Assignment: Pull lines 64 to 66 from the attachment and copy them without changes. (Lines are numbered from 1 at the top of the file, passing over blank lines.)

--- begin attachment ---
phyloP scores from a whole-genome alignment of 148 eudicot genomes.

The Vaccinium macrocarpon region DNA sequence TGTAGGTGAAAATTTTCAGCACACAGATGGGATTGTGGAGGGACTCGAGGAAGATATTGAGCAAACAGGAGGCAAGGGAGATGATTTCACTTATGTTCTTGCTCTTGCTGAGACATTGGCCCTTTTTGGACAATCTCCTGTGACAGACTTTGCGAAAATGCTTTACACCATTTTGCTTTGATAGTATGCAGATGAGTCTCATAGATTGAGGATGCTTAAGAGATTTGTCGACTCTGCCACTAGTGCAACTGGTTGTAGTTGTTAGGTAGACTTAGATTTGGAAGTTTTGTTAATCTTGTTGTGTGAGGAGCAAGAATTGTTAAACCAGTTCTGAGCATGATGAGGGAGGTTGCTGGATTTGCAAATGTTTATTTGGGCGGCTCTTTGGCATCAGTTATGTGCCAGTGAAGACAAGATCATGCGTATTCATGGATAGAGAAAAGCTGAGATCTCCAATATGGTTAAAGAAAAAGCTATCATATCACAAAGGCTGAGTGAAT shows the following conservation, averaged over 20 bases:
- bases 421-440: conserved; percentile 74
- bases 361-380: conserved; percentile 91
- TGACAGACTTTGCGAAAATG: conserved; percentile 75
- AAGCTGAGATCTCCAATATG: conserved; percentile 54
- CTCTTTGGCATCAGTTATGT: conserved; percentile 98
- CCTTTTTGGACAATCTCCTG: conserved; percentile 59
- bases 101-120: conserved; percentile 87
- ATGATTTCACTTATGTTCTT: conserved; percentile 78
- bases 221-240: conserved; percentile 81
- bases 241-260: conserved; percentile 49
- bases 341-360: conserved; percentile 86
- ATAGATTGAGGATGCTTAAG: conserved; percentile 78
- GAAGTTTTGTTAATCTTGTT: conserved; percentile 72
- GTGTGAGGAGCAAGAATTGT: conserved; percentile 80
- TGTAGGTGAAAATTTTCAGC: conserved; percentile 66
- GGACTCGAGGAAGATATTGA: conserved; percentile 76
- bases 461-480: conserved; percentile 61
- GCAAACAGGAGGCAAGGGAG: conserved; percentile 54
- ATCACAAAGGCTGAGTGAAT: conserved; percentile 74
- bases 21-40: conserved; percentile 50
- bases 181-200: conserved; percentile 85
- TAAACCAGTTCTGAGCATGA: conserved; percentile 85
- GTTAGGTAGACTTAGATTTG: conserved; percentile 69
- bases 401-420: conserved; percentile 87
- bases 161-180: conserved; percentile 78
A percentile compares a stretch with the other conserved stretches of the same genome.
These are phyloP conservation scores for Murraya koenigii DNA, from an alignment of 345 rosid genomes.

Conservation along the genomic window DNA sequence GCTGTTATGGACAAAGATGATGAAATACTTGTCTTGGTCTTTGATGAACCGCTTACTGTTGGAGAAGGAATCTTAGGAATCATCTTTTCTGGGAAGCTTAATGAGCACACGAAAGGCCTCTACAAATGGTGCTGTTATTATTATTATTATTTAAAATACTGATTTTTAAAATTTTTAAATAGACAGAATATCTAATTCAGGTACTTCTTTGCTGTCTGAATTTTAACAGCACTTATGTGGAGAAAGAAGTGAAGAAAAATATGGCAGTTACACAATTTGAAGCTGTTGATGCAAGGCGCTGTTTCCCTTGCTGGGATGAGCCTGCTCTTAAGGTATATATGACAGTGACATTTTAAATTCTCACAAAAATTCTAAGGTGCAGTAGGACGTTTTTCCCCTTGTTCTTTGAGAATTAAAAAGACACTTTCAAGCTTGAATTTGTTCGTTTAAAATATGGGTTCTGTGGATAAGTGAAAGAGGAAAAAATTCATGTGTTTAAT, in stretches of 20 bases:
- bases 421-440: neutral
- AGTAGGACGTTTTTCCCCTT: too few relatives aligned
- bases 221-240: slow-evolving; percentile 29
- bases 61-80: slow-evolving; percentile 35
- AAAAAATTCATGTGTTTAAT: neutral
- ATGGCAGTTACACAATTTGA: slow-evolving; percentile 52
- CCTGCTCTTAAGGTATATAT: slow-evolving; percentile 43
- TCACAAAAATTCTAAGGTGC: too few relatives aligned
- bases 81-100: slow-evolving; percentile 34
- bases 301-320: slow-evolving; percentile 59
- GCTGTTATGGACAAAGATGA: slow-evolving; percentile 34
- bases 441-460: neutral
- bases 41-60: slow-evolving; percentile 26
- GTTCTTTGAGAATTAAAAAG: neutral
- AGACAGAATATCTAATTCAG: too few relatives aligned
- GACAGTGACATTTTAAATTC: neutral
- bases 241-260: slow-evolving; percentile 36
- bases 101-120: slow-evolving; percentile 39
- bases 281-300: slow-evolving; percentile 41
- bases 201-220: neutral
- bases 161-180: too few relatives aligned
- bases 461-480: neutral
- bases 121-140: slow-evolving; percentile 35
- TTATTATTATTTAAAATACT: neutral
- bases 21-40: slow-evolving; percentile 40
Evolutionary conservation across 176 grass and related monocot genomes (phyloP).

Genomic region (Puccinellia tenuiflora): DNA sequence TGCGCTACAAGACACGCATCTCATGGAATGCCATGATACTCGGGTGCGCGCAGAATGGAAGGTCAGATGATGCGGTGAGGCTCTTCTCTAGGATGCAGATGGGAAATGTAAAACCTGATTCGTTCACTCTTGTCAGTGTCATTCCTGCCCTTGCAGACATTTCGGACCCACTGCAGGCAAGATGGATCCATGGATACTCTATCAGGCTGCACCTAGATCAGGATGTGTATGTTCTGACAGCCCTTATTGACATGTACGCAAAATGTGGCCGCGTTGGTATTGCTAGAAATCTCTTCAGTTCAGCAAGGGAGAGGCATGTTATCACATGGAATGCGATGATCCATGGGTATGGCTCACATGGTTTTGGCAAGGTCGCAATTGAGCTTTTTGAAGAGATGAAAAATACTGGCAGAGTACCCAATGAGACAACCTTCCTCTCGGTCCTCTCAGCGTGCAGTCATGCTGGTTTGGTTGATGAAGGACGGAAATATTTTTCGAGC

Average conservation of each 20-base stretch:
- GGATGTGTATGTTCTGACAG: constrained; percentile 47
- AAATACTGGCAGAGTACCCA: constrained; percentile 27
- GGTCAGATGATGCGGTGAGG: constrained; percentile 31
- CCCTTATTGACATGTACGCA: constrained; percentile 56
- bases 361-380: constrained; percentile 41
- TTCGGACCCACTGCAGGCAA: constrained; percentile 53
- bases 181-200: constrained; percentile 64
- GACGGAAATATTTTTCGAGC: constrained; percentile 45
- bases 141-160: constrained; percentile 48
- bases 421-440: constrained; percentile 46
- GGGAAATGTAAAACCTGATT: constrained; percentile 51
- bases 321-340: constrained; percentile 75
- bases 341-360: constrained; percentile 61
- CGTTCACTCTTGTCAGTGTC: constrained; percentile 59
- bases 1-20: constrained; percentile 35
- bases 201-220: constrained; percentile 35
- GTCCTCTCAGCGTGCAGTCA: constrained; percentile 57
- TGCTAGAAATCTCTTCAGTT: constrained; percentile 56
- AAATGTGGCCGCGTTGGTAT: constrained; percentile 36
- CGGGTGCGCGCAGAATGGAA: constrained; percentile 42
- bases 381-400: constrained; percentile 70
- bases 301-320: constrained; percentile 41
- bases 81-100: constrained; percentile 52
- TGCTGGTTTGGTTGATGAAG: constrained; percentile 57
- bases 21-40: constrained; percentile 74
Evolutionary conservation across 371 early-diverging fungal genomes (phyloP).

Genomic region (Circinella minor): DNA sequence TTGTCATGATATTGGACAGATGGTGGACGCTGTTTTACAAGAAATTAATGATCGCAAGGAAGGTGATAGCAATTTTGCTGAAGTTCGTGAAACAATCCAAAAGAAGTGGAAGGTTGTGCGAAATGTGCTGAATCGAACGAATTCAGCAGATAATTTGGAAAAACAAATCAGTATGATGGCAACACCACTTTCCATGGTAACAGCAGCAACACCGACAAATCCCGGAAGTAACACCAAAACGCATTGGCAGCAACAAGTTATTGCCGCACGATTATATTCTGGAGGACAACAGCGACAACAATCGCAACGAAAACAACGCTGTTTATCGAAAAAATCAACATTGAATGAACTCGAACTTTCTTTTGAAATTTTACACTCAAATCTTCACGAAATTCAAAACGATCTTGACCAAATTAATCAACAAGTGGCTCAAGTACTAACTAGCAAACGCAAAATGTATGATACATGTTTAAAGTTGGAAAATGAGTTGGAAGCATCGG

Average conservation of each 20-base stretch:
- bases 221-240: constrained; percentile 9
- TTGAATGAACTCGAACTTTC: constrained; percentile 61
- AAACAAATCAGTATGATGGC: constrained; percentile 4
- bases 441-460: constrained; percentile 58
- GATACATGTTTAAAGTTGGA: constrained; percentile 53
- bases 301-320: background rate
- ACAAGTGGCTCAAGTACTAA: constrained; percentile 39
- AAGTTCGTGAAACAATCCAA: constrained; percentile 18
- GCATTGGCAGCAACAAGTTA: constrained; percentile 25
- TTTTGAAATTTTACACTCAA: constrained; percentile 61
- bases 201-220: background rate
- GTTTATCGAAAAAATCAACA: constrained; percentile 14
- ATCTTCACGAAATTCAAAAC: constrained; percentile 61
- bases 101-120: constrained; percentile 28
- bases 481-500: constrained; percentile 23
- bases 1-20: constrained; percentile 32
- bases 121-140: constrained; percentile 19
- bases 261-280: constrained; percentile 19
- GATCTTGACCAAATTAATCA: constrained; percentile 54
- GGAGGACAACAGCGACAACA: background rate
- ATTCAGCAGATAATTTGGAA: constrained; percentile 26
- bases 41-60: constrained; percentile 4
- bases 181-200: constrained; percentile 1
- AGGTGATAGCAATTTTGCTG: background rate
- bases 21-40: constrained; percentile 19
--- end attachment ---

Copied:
- TTCGGACCCACTGCAGGCAA: constrained; percentile 53
- bases 181-200: constrained; percentile 64
- GACGGAAATATTTTTCGAGC: constrained; percentile 45